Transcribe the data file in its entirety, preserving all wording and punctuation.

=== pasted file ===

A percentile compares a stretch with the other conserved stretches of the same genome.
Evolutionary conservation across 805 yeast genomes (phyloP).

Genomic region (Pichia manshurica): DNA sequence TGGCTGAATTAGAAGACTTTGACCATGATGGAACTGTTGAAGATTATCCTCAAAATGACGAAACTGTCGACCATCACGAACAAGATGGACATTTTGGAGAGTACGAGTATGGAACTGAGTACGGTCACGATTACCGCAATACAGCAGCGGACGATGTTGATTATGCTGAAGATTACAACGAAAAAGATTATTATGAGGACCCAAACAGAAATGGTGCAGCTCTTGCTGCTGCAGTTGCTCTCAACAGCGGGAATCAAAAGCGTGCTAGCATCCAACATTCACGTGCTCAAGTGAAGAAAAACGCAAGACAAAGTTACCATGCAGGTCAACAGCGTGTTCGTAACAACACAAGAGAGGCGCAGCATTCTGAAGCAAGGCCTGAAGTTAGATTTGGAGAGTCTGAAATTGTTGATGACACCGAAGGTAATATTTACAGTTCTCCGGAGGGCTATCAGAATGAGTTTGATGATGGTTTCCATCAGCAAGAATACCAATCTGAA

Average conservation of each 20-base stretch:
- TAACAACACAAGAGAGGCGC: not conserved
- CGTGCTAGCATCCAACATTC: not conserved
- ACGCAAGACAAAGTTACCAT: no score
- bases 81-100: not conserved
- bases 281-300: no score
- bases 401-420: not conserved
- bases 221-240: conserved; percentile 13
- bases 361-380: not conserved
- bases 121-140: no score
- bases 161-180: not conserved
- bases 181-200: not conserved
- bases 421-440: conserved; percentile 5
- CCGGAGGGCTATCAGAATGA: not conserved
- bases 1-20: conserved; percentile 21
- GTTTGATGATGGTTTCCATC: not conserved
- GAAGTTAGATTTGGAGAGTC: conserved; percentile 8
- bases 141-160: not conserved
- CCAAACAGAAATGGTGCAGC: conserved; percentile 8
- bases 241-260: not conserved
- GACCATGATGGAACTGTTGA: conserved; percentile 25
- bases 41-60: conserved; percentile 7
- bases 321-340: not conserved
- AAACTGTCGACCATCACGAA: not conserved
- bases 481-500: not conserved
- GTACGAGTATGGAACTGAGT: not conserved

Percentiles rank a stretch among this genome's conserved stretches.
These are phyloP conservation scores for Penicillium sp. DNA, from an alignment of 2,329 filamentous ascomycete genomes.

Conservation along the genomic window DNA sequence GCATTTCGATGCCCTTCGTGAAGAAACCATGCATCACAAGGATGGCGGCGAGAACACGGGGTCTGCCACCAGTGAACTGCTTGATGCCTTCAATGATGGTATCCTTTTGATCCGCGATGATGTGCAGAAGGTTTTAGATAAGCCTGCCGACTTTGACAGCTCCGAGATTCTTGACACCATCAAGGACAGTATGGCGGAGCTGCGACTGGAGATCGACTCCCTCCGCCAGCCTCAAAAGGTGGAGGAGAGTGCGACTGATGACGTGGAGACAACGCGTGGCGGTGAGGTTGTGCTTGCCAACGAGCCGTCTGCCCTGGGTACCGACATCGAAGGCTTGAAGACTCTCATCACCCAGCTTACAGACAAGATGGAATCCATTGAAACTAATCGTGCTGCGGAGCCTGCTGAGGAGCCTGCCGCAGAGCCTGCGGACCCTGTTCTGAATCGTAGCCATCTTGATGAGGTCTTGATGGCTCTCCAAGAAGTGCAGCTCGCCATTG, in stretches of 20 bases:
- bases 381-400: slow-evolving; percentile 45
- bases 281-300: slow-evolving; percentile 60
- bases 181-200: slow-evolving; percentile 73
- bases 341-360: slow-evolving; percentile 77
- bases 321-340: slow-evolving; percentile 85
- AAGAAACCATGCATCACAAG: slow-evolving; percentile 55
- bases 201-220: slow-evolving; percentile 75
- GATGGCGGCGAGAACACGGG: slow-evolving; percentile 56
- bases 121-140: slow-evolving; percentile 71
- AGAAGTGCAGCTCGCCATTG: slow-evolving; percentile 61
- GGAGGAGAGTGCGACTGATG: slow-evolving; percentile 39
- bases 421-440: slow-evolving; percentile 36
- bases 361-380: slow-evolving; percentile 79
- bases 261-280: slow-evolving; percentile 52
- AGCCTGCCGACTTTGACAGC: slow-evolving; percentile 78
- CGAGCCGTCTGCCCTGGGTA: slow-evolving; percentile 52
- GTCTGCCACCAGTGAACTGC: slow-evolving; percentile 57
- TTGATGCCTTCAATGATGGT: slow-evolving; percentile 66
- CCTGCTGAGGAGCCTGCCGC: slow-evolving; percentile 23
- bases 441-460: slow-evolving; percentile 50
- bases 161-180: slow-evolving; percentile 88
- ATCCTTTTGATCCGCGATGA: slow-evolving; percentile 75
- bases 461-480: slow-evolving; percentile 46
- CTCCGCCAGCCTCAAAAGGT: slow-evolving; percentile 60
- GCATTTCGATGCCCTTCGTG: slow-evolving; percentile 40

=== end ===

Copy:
A percentile compares a stretch with the other conserved stretches of the same genome.
Evolutionary conservation across 805 yeast genomes (phyloP).

Genomic region (Pichia manshurica): DNA sequence TGGCTGAATTAGAAGACTTTGACCATGATGGAACTGTTGAAGATTATCCTCAAAATGACGAAACTGTCGACCATCACGAACAAGATGGACATTTTGGAGAGTACGAGTATGGAACTGAGTACGGTCACGATTACCGCAATACAGCAGCGGACGATGTTGATTATGCTGAAGATTACAACGAAAAAGATTATTATGAGGACCCAAACAGAAATGGTGCAGCTCTTGCTGCTGCAGTTGCTCTCAACAGCGGGAATCAAAAGCGTGCTAGCATCCAACATTCACGTGCTCAAGTGAAGAAAAACGCAAGACAAAGTTACCATGCAGGTCAACAGCGTGTTCGTAACAACACAAGAGAGGCGCAGCATTCTGAAGCAAGGCCTGAAGTTAGATTTGGAGAGTCTGAAATTGTTGATGACACCGAAGGTAATATTTACAGTTCTCCGGAGGGCTATCAGAATGAGTTTGATGATGGTTTCCATCAGCAAGAATACCAATCTGAA

Average conservation of each 20-base stretch:
- TAACAACACAAGAGAGGCGC: not conserved
- CGTGCTAGCATCCAACATTC: not conserved
- ACGCAAGACAAAGTTACCAT: no score
- bases 81-100: not conserved
- bases 281-300: no score
- bases 401-420: not conserved
- bases 221-240: conserved; percentile 13
- bases 361-380: not conserved
- bases 121-140: no score
- bases 161-180: not conserved
- bases 181-200: not conserved
- bases 421-440: conserved; percentile 5
- CCGGAGGGCTATCAGAATGA: not conserved
- bases 1-20: conserved; percentile 21
- GTTTGATGATGGTTTCCATC: not conserved
- GAAGTTAGATTTGGAGAGTC: conserved; percentile 8
- bases 141-160: not conserved
- CCAAACAGAAATGGTGCAGC: conserved; percentile 8
- bases 241-260: not conserved
- GACCATGATGGAACTGTTGA: conserved; percentile 25
- bases 41-60: conserved; percentile 7
- bases 321-340: not conserved
- AAACTGTCGACCATCACGAA: not conserved
- bases 481-500: not conserved
- GTACGAGTATGGAACTGAGT: not conserved

Percentiles rank a stretch among this genome's conserved stretches.
These are phyloP conservation scores for Penicillium sp. DNA, from an alignment of 2,329 filamentous ascomycete genomes.

Conservation along the genomic window DNA sequence GCATTTCGATGCCCTTCGTGAAGAAACCATGCATCACAAGGATGGCGGCGAGAACACGGGGTCTGCCACCAGTGAACTGCTTGATGCCTTCAATGATGGTATCCTTTTGATCCGCGATGATGTGCAGAAGGTTTTAGATAAGCCTGCCGACTTTGACAGCTCCGAGATTCTTGACACCATCAAGGACAGTATGGCGGAGCTGCGACTGGAGATCGACTCCCTCCGCCAGCCTCAAAAGGTGGAGGAGAGTGCGACTGATGACGTGGAGACAACGCGTGGCGGTGAGGTTGTGCTTGCCAACGAGCCGTCTGCCCTGGGTACCGACATCGAAGGCTTGAAGACTCTCATCACCCAGCTTACAGACAAGATGGAATCCATTGAAACTAATCGTGCTGCGGAGCCTGCTGAGGAGCCTGCCGCAGAGCCTGCGGACCCTGTTCTGAATCGTAGCCATCTTGATGAGGTCTTGATGGCTCTCCAAGAAGTGCAGCTCGCCATTG, in stretches of 20 bases:
- bases 381-400: slow-evolving; percentile 45
- bases 281-300: slow-evolving; percentile 60
- bases 181-200: slow-evolving; percentile 73
- bases 341-360: slow-evolving; percentile 77
- bases 321-340: slow-evolving; percentile 85
- AAGAAACCATGCATCACAAG: slow-evolving; percentile 55
- bases 201-220: slow-evolving; percentile 75
- GATGGCGGCGAGAACACGGG: slow-evolving; percentile 56
- bases 121-140: slow-evolving; percentile 71
- AGAAGTGCAGCTCGCCATTG: slow-evolving; percentile 61
- GGAGGAGAGTGCGACTGATG: slow-evolving; percentile 39
- bases 421-440: slow-evolving; percentile 36
- bases 361-380: slow-evolving; percentile 79
- bases 261-280: slow-evolving; percentile 52
- AGCCTGCCGACTTTGACAGC: slow-evolving; percentile 78
- CGAGCCGTCTGCCCTGGGTA: slow-evolving; percentile 52
- GTCTGCCACCAGTGAACTGC: slow-evolving; percentile 57
- TTGATGCCTTCAATGATGGT: slow-evolving; percentile 66
- CCTGCTGAGGAGCCTGCCGC: slow-evolving; percentile 23
- bases 441-460: slow-evolving; percentile 50
- bases 161-180: slow-evolving; percentile 88
- ATCCTTTTGATCCGCGATGA: slow-evolving; percentile 75
- bases 461-480: slow-evolving; percentile 46
- CTCCGCCAGCCTCAAAAGGT: slow-evolving; percentile 60
- GCATTTCGATGCCCTTCGTG: slow-evolving; percentile 40